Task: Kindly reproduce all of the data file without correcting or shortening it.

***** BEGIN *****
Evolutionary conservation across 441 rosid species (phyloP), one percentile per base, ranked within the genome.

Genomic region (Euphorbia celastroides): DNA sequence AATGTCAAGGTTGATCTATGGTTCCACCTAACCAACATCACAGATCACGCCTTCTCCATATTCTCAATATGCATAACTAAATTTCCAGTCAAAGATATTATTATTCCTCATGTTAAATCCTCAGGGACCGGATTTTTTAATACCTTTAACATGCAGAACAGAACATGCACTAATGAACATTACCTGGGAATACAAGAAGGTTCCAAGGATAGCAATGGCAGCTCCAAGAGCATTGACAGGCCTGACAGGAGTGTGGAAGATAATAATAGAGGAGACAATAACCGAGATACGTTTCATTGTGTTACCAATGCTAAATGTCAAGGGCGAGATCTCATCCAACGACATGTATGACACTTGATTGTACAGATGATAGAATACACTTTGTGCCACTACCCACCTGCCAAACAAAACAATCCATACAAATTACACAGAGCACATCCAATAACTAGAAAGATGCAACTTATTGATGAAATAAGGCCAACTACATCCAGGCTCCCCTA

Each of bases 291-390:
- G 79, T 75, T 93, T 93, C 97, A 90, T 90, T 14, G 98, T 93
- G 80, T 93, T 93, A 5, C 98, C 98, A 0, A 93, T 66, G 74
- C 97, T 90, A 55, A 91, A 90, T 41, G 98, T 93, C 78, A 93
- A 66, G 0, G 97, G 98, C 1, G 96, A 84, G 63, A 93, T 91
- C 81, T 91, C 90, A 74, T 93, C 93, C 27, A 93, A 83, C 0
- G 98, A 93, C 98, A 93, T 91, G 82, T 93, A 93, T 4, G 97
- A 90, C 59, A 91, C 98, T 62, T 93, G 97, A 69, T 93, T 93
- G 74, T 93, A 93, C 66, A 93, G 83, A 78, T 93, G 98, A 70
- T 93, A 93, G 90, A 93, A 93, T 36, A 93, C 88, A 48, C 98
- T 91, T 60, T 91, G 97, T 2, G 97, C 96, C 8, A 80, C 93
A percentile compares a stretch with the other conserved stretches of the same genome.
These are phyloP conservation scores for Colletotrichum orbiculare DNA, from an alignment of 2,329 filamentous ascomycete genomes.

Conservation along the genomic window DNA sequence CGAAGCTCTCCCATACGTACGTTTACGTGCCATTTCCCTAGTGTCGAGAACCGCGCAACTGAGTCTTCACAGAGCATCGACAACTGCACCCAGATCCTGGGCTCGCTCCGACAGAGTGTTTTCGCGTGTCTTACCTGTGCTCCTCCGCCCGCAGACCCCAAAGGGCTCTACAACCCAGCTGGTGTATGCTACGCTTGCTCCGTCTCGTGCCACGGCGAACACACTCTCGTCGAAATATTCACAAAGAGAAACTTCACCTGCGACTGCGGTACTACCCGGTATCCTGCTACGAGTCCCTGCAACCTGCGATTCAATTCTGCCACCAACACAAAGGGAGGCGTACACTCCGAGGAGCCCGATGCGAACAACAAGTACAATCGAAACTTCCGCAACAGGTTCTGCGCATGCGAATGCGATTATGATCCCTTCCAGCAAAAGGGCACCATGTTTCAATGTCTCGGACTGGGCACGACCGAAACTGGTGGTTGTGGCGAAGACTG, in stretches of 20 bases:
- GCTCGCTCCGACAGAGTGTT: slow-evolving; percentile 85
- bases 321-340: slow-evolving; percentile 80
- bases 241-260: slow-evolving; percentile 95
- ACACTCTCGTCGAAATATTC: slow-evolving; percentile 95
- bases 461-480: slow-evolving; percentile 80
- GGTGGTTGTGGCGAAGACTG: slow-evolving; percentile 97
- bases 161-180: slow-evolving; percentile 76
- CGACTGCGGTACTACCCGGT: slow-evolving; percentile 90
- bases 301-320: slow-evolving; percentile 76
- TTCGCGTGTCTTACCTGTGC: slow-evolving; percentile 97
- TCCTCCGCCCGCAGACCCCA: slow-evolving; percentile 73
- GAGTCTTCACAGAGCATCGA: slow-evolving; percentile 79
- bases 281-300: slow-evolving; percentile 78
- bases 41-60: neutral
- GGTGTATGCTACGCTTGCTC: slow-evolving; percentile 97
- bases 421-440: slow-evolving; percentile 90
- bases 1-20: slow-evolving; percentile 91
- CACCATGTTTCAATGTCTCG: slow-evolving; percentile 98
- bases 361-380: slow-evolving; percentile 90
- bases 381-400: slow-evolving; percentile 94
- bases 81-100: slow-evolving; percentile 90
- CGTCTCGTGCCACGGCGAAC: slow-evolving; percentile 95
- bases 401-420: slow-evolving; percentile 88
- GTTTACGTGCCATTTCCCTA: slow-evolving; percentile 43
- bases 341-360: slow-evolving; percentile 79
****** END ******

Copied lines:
Evolutionary conservation across 441 rosid species (phyloP), one percentile per base, ranked within the genome.

Genomic region (Euphorbia celastroides): DNA sequence AATGTCAAGGTTGATCTATGGTTCCACCTAACCAACATCACAGATCACGCCTTCTCCATATTCTCAATATGCATAACTAAATTTCCAGTCAAAGATATTATTATTCCTCATGTTAAATCCTCAGGGACCGGATTTTTTAATACCTTTAACATGCAGAACAGAACATGCACTAATGAACATTACCTGGGAATACAAGAAGGTTCCAAGGATAGCAATGGCAGCTCCAAGAGCATTGACAGGCCTGACAGGAGTGTGGAAGATAATAATAGAGGAGACAATAACCGAGATACGTTTCATTGTGTTACCAATGCTAAATGTCAAGGGCGAGATCTCATCCAACGACATGTATGACACTTGATTGTACAGATGATAGAATACACTTTGTGCCACTACCCACCTGCCAAACAAAACAATCCATACAAATTACACAGAGCACATCCAATAACTAGAAAGATGCAACTTATTGATGAAATAAGGCCAACTACATCCAGGCTCCCCTA

Each of bases 291-390:
- G 79, T 75, T 93, T 93, C 97, A 90, T 90, T 14, G 98, T 93
- G 80, T 93, T 93, A 5, C 98, C 98, A 0, A 93, T 66, G 74
- C 97, T 90, A 55, A 91, A 90, T 41, G 98, T 93, C 78, A 93
- A 66, G 0, G 97, G 98, C 1, G 96, A 84, G 63, A 93, T 91
- C 81, T 91, C 90, A 74, T 93, C 93, C 27, A 93, A 83, C 0
- G 98, A 93, C 98, A 93, T 91, G 82, T 93, A 93, T 4, G 97
- A 90, C 59, A 91, C 98, T 62, T 93, G 97, A 69, T 93, T 93
- G 74, T 93, A 93, C 66, A 93, G 83, A 78, T 93, G 98, A 70
- T 93, A 93, G 90, A 93, A 93, T 36, A 93, C 88, A 48, C 98
- T 91, T 60, T 91, G 97, T 2, G 97, C 96, C 8, A 80, C 93
A percentile compares a stretch with the other conserved stretches of the same genome.
These are phyloP conservation scores for Colletotrichum orbiculare DNA, from an alignment of 2,329 filamentous ascomycete genomes.

Conservation along the genomic window DNA sequence CGAAGCTCTCCCATACGTACGTTTACGTGCCATTTCCCTAGTGTCGAGAACCGCGCAACTGAGTCTTCACAGAGCATCGACAACTGCACCCAGATCCTGGGCTCGCTCCGACAGAGTGTTTTCGCGTGTCTTACCTGTGCTCCTCCGCCCGCAGACCCCAAAGGGCTCTACAACCCAGCTGGTGTATGCTACGCTTGCTCCGTCTCGTGCCACGGCGAACACACTCTCGTCGAAATATTCACAAAGAGAAACTTCACCTGCGACTGCGGTACTACCCGGTATCCTGCTACGAGTCCCTGCAACCTGCGATTCAATTCTGCCACCAACACAAAGGGAGGCGTACACTCCGAGGAGCCCGATGCGAACAACAAGTACAATCGAAACTTCCGCAACAGGTTCTGCGCATGCGAATGCGATTATGATCCCTTCCAGCAAAAGGGCACCATGTTTCAATGTCTCGGACTGGGCACGACCGAAACTGGTGGTTGTGGCGAAGACTG, in stretches of 20 bases:
- GCTCGCTCCGACAGAGTGTT: slow-evolving; percentile 85
- bases 321-340: slow-evolving; percentile 80
- bases 241-260: slow-evolving; percentile 95
- ACACTCTCGTCGAAATATTC: slow-evolving; percentile 95
- bases 461-480: slow-evolving; percentile 80
- GGTGGTTGTGGCGAAGACTG: slow-evolving; percentile 97
- bases 161-180: slow-evolving; percentile 76
- CGACTGCGGTACTACCCGGT: slow-evolving; percentile 90
- bases 301-320: slow-evolving; percentile 76
- TTCGCGTGTCTTACCTGTGC: slow-evolving; percentile 97
- TCCTCCGCCCGCAGACCCCA: slow-evolving; percentile 73
- GAGTCTTCACAGAGCATCGA: slow-evolving; percentile 79
- bases 281-300: slow-evolving; percentile 78
- bases 41-60: neutral
- GGTGTATGCTACGCTTGCTC: slow-evolving; percentile 97
- bases 421-440: slow-evolving; percentile 90
- bases 1-20: slow-evolving; percentile 91
- CACCATGTTTCAATGTCTCG: slow-evolving; percentile 98
- bases 361-380: slow-evolving; percentile 90
- bases 381-400: slow-evolving; percentile 94
- bases 81-100: slow-evolving; percentile 90
- CGTCTCGTGCCACGGCGAAC: slow-evolving; percentile 95
- bases 401-420: slow-evolving; percentile 88
- GTTTACGTGCCATTTCCCTA: slow-evolving; percentile 43
- bases 341-360: slow-evolving; percentile 79